It is very similar to Cata hut just everything is a bit more dilapidated and unattended. When we were here there was no running water so no shower or washing. Luckily there is a river right next to the hut we could get some water for cooking and drinking. The hut has four rooms with bunk beds and mattresses, toilet, shower and fire-place are outside. The lock at one entrance door was broken so we used a big log to keep it closed. The windows can be locked from the inside but the rooms’ doors have no locks. This hut was the hottest we had to leave windows opened for some fresh air. The hut is in the middle of nowhere no road or houses nearby.
Day 5. Mnyameni hut – Zingcuka hut, 18,2 km, 8 hours.
Practical info for Day 5.
- First 2 hours uphill, about 300 m;
- Last 2 km down all the way to the hut, quite steep in the beginning;
- Use sunscreen, hat and sun glasses;
- Long hiking pants and long sleeve shirt is preferable some parts you walk through the bushes with thorns;
- At Zingcuka hut to get running water open a valve (behind the shower).
This day we started earlier at 7.00 am in order to have more time for swimming in pools and arrived at Zingcuka hut at 3 pm. First two hours or so it was quite steep up through the bush. Here for the first time on the trail we heard and saw baboons, they we screaming at us from far but never came closer or bothered us.
Once the up is finished here comes the most beautiful part of the day many waterfalls with nice pools for swimming. Near the first fall we saw a deer in the forest. The best were the first and the third waterfalls. In total there are about five or six but not all are easy to access. After the last waterfall you walk about 2-2,5 hours to the hut. This day we again saw no other persons.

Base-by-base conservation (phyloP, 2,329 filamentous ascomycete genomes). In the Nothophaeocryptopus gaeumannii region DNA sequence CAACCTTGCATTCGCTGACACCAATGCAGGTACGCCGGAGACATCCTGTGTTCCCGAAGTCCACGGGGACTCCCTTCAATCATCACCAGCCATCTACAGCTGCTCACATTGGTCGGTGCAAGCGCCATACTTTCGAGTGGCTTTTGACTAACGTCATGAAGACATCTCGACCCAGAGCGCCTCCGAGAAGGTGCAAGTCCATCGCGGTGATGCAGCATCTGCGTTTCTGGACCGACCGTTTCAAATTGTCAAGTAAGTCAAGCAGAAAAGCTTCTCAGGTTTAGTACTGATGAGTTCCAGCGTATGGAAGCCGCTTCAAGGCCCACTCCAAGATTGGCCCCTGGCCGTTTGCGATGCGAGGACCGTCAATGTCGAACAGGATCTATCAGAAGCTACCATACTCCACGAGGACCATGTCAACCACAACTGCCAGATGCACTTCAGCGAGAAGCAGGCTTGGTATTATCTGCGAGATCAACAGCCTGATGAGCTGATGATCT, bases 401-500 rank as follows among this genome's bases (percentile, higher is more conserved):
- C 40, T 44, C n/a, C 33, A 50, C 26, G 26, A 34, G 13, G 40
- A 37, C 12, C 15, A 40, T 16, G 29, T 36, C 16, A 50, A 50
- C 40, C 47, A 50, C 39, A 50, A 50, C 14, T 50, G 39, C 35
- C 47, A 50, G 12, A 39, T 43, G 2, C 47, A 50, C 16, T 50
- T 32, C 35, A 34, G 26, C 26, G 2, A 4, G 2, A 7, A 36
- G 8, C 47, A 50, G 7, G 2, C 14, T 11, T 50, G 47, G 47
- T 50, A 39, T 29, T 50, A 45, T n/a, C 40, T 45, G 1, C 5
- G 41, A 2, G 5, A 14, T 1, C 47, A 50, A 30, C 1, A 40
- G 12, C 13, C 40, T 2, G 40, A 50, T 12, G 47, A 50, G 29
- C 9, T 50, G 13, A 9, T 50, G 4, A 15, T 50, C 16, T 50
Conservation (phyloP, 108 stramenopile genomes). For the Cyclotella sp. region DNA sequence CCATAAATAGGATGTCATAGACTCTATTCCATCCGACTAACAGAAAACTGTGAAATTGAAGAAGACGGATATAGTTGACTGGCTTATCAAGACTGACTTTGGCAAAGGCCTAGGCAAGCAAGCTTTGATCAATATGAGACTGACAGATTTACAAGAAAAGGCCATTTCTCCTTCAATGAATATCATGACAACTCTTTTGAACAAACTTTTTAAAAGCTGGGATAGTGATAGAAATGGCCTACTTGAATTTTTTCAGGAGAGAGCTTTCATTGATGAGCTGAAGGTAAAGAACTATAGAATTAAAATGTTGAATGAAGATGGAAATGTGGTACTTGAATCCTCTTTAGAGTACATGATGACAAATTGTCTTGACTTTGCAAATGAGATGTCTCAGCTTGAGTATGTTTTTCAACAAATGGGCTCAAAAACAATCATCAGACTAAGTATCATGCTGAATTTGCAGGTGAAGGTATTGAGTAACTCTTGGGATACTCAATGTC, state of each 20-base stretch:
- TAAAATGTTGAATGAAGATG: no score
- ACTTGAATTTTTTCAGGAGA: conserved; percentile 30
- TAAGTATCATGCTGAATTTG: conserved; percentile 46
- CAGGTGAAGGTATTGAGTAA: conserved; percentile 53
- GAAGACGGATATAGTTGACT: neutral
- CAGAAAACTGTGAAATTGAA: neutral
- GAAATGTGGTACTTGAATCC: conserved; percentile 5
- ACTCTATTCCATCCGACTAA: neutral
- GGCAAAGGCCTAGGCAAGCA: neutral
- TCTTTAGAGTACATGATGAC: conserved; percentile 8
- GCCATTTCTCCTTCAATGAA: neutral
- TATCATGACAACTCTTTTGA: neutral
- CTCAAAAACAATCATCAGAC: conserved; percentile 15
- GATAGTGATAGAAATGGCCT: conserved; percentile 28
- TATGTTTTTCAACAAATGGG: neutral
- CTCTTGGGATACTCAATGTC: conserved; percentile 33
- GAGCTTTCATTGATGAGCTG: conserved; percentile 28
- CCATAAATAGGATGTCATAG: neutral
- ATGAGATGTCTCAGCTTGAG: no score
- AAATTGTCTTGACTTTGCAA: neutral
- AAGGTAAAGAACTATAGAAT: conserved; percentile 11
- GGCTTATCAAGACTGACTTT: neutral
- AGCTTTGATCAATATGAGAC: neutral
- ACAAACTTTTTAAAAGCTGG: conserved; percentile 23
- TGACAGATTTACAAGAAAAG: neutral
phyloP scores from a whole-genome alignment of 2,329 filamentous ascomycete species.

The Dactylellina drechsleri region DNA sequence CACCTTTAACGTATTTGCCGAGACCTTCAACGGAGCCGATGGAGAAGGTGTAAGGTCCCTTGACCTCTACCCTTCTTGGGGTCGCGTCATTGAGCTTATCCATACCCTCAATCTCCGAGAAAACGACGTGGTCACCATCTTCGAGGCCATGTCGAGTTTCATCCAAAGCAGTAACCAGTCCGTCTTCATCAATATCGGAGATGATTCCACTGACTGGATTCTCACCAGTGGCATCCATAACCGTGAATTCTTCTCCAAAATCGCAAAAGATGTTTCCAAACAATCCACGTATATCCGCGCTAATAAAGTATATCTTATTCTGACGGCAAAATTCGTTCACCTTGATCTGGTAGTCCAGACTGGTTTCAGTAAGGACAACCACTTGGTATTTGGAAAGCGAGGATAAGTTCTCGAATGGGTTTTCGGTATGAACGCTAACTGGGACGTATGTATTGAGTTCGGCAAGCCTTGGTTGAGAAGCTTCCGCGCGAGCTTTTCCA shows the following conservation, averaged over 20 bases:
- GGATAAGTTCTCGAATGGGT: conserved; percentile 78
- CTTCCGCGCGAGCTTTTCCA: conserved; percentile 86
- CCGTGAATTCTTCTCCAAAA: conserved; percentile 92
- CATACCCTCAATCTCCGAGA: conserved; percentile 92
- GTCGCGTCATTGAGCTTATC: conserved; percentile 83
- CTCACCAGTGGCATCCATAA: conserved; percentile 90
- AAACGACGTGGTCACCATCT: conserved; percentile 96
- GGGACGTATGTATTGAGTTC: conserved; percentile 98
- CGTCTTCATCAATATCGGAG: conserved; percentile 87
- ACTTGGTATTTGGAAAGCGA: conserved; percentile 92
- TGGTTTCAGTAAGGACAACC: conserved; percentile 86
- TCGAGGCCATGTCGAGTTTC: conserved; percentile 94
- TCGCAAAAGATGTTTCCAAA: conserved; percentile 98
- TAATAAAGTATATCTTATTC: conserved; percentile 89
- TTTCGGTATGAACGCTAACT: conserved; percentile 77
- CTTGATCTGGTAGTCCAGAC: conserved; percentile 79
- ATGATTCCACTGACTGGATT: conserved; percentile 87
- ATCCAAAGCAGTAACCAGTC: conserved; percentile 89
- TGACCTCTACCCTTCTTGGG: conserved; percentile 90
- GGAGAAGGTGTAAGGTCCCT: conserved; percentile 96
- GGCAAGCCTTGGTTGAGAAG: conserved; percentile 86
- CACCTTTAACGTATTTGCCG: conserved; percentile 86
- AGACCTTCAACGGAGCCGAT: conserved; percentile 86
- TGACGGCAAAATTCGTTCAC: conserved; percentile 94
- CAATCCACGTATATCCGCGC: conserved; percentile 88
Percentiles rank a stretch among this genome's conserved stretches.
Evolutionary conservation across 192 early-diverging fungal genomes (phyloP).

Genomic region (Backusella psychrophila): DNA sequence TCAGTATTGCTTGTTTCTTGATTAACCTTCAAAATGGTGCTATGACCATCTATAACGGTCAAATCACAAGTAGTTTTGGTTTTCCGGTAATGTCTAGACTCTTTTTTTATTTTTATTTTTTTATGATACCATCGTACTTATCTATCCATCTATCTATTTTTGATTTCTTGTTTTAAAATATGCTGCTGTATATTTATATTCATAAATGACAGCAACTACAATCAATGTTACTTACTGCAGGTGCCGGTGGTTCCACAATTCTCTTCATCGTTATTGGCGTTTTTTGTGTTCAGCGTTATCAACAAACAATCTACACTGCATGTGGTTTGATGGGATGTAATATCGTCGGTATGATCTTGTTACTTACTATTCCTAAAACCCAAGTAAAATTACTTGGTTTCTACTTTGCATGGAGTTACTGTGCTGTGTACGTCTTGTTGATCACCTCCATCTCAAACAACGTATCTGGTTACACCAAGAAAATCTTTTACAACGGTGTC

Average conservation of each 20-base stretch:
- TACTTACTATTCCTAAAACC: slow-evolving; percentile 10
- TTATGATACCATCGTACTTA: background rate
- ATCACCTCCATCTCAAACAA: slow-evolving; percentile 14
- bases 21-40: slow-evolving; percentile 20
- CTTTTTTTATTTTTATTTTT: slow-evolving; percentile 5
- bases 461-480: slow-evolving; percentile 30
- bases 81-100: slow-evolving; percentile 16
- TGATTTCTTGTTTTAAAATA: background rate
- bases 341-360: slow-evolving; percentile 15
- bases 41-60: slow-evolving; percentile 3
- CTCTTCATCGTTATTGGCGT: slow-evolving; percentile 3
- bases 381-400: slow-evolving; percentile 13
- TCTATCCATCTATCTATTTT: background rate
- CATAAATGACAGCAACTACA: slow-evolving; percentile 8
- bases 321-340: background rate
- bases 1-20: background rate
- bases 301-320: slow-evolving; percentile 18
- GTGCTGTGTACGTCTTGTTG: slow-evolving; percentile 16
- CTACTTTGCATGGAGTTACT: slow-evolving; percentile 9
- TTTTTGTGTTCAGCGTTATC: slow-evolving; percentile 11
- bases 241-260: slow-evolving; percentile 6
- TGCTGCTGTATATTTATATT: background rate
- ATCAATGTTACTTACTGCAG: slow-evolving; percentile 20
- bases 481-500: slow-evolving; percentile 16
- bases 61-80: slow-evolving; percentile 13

It is located in the forest, in a beautiful and tranquil place, there is no road access to it. The hut has two big rooms with 10 beds with mattresses each, two showers, one toilet, open air dinning area and a fire place. We tried to use donkey to get hot water in the shower but it didn’t really work. The doors of both rooms have no locks so we had to move one bunk bed to keep it secured.
Day 6. Zingcuka hut – Hogsback, 16,5 km, 7 hours.
Practical info for Day 6.
- Long and steep up, about 800 m;
- Long and steep down for 700m;
- The last place you can refill your water bottles before the steep up is at the wooden bridge;
- The end of the trail is 1,5 km from Hogsback where you walk along the gravel road for about 30 min.
We wanted to see a bit of Hogsback before leaving the next day so we took an early start. We left the hut at 6.15 am. First little bit was down to the waterfall. There is a split 15 min. after the hut where you can choose to go down to the waterfall or just keep walking through the forest, we took the first option. Once down at the waterfalls it was time to start steep long up. Here you again have two options to climb over Hogsback 1 peak or to follow the gravel road and skip the tough part. We went over the peak though it was very cloudy in the morning but by the time we climbed it cleared up and we had an amazing views. It took us about 3,4 hours to get to the top and then 2 more hours down and to Hogsback.